Monday, July 2, 2012
Gateway to the Duomo
Whether you've ever noticed it or not, usually the first thing you stumble into upon entering a Catholic church is the baptistery. Eight-sided in ancient days (everything at that time was intentional – the octagon walls symbolized the eighth day, the day beyond the normal week, the day that would not end, but was joined forever to resurrected glory). I've pictured the octagonal dome of the Duomo's baptistery here.
At the Basilica of the Sacred Heart at Notre Dame, you literally trip over the font when walking through the front door. (It actually didn't start out there; for a while it was in one of the western apsidal chapels). But it didn't take long for the priorities, and the furniture, to be moved to its proper place.
The parish church we attend (when we're not at the Basilica), St. Pius X in Granger, is much the same way. You walk into the Vestibule, and there it is, right next to the entrance of the Church. For those of you who've been to Saint Mary's College across the street from Notre Dame, you see that the font is actually on an axis with the altar of the chapel.
Even if all this weren't the case, there is this profound baptismal font which everyone knows of (but maybe never made the connection). It is the little bowl of holy water that is placed next to each entrance of a church. What do you do when you pass by it? You put your fingers in and make the sign of the cross – recalling the very gestures of your own baptism.
In olden days of the church, many baptistries were separated from the main church. Partly this was because initiation rites were long and complicated, involving full immersion of the candidate, and being robed in a new, white garment.
And partly, I think, they were built this way to give the sacrament its due – then as now, it is a radical call to conversion.
The Duomo in Firenze is a stunning example of a baptistery... It stands, literally, just down the steps from the Cathedral's front door, and in the heart of the plaza (named for John the Baptist, who is the patron saint of Florence).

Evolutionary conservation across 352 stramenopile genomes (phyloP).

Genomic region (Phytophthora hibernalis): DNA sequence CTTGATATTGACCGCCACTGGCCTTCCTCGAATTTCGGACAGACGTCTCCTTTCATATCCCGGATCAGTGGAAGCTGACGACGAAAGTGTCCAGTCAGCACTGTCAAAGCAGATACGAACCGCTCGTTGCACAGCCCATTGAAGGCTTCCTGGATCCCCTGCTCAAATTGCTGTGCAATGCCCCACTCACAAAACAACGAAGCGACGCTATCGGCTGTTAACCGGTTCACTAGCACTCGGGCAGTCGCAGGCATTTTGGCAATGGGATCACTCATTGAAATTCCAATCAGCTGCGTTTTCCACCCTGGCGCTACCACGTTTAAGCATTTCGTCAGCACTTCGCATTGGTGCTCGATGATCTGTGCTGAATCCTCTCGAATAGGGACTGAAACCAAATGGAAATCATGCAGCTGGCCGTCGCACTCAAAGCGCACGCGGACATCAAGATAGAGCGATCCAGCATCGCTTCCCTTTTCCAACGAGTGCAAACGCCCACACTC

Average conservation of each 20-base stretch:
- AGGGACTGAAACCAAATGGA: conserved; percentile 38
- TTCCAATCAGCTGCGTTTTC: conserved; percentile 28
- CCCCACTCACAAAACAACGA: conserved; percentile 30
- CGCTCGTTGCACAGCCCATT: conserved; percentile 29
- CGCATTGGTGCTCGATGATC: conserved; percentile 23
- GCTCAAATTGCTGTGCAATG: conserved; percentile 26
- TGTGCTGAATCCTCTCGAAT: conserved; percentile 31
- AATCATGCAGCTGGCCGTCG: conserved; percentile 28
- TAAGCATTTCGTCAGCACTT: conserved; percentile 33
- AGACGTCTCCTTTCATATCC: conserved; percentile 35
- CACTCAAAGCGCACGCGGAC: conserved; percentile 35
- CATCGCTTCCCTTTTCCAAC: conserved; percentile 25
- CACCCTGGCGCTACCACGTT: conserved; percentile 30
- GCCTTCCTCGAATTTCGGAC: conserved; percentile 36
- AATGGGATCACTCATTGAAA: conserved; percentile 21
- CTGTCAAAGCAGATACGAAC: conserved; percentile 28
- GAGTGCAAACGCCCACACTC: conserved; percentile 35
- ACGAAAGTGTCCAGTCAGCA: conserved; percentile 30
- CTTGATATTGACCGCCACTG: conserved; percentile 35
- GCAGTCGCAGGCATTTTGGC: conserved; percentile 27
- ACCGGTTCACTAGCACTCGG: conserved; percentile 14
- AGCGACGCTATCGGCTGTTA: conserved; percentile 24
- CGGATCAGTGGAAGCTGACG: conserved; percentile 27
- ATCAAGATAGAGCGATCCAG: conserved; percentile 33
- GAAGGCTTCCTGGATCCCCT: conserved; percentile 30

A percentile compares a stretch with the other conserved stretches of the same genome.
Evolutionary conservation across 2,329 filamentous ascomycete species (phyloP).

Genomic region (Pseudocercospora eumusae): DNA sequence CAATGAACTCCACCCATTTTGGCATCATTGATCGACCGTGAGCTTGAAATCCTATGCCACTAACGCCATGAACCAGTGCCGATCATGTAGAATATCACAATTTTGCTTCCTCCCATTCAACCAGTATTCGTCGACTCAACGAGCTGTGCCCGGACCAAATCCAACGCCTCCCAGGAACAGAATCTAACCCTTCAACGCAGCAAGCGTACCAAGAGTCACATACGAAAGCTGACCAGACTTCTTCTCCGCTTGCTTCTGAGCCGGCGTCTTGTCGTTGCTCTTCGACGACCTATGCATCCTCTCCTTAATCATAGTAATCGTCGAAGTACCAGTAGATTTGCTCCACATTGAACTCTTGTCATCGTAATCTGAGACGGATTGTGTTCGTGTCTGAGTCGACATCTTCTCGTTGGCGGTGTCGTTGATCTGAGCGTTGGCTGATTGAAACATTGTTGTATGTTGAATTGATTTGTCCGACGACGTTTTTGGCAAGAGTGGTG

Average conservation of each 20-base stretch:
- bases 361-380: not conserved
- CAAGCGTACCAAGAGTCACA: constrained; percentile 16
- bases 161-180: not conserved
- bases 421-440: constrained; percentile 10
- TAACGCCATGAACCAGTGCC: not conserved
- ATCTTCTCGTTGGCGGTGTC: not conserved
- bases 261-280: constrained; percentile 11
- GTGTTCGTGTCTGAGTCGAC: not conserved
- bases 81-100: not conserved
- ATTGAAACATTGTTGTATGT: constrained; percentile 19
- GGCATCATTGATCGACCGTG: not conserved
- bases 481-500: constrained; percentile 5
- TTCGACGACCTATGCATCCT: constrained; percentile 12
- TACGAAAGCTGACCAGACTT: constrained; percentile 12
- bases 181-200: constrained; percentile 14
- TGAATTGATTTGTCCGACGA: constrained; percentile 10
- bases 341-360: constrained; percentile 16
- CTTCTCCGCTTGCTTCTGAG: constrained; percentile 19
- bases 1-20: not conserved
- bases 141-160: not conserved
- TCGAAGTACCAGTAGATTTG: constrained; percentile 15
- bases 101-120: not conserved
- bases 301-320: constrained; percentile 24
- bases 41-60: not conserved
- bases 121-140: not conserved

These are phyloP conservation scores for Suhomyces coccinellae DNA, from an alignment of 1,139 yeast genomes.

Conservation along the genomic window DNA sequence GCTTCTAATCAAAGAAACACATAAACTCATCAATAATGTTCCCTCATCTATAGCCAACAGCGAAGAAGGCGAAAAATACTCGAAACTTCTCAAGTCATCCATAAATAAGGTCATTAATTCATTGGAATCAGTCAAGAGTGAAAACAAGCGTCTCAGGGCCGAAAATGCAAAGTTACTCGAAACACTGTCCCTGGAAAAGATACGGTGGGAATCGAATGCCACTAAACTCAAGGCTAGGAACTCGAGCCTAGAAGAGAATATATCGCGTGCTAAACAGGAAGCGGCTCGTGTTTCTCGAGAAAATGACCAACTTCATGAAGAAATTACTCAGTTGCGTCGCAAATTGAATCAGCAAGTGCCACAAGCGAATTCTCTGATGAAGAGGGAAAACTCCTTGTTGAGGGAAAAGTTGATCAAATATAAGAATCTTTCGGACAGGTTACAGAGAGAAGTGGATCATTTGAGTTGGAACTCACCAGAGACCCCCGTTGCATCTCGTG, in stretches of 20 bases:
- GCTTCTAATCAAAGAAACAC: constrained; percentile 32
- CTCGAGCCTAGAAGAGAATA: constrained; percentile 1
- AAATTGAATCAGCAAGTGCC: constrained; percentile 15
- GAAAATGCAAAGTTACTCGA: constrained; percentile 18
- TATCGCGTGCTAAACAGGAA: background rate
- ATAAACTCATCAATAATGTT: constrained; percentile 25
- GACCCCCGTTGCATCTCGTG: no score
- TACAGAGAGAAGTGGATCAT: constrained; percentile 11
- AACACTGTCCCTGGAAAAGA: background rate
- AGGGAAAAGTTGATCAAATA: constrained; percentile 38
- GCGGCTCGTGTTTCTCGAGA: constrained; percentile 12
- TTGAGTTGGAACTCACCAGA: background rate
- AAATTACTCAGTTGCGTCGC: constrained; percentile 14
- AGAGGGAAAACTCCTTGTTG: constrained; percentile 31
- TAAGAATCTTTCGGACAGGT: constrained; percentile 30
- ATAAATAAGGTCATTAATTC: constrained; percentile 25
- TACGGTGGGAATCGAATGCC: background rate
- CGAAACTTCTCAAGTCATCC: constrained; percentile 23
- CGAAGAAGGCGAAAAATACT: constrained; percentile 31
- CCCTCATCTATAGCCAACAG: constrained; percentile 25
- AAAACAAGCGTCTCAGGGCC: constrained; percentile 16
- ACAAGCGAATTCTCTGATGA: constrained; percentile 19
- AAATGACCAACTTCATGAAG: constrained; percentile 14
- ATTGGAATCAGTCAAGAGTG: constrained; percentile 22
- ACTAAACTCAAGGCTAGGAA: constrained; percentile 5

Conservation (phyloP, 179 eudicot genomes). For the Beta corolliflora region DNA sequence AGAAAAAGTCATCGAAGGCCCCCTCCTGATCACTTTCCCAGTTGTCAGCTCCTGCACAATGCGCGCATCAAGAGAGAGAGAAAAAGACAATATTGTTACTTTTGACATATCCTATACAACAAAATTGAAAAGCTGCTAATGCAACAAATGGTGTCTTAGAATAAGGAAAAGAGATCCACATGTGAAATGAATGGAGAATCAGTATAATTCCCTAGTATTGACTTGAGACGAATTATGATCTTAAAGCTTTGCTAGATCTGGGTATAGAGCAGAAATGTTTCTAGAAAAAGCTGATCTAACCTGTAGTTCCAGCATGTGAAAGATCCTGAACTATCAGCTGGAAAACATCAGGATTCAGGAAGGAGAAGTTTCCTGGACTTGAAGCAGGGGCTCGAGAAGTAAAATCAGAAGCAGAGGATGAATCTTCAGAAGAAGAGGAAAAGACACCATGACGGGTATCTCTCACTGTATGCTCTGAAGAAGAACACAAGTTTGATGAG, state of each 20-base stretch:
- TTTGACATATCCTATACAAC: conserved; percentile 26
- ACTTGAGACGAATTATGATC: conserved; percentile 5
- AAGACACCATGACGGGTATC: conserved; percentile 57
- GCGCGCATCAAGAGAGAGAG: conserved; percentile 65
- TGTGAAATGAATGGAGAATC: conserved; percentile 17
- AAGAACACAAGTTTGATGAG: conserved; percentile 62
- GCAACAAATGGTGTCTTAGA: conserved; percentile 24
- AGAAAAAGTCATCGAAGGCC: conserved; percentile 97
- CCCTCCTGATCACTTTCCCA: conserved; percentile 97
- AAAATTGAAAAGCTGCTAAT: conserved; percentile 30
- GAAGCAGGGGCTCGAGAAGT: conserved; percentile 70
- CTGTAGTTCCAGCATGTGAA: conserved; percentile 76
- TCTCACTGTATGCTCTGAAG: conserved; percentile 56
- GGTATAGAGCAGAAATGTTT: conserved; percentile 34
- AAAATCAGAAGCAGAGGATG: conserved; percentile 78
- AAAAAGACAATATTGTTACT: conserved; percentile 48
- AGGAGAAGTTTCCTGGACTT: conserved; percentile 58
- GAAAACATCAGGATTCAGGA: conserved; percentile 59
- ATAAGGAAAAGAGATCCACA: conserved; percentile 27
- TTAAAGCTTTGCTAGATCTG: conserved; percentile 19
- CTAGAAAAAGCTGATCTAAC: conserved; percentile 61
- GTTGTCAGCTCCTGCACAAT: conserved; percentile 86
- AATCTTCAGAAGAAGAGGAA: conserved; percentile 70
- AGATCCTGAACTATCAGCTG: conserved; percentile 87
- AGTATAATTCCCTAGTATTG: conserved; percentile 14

The doors, pictured here, are copies of the original bronze doors created by Ghiberti in the 1400's. As portals, they illustrated the life of Christ (if you zoom in, you can see images of Jesus calming the angry sea, and chasing merchants from the Temple). These doors led the candidate for baptism into the sacramental mystery about to take place.
And were you to be baptized there, after you emerged from the waters, you would look up to what I've pictured here: a dazzling ceiling of Christ and all the angels, looking down and blessing what just took place.
The catechetical literature on this beautiful site concludes their description with a quote from the twelfth chapter from the Book of Hebrews: "with so many witnesses in a great cloud on every side of us, we too then... keep running steadily in the race we have started, our gaze fixed on Jesus."
Hmmm. Reminds me of some lyrics sung by my favorite choir back at Notre Dame (whom I miss very much!)
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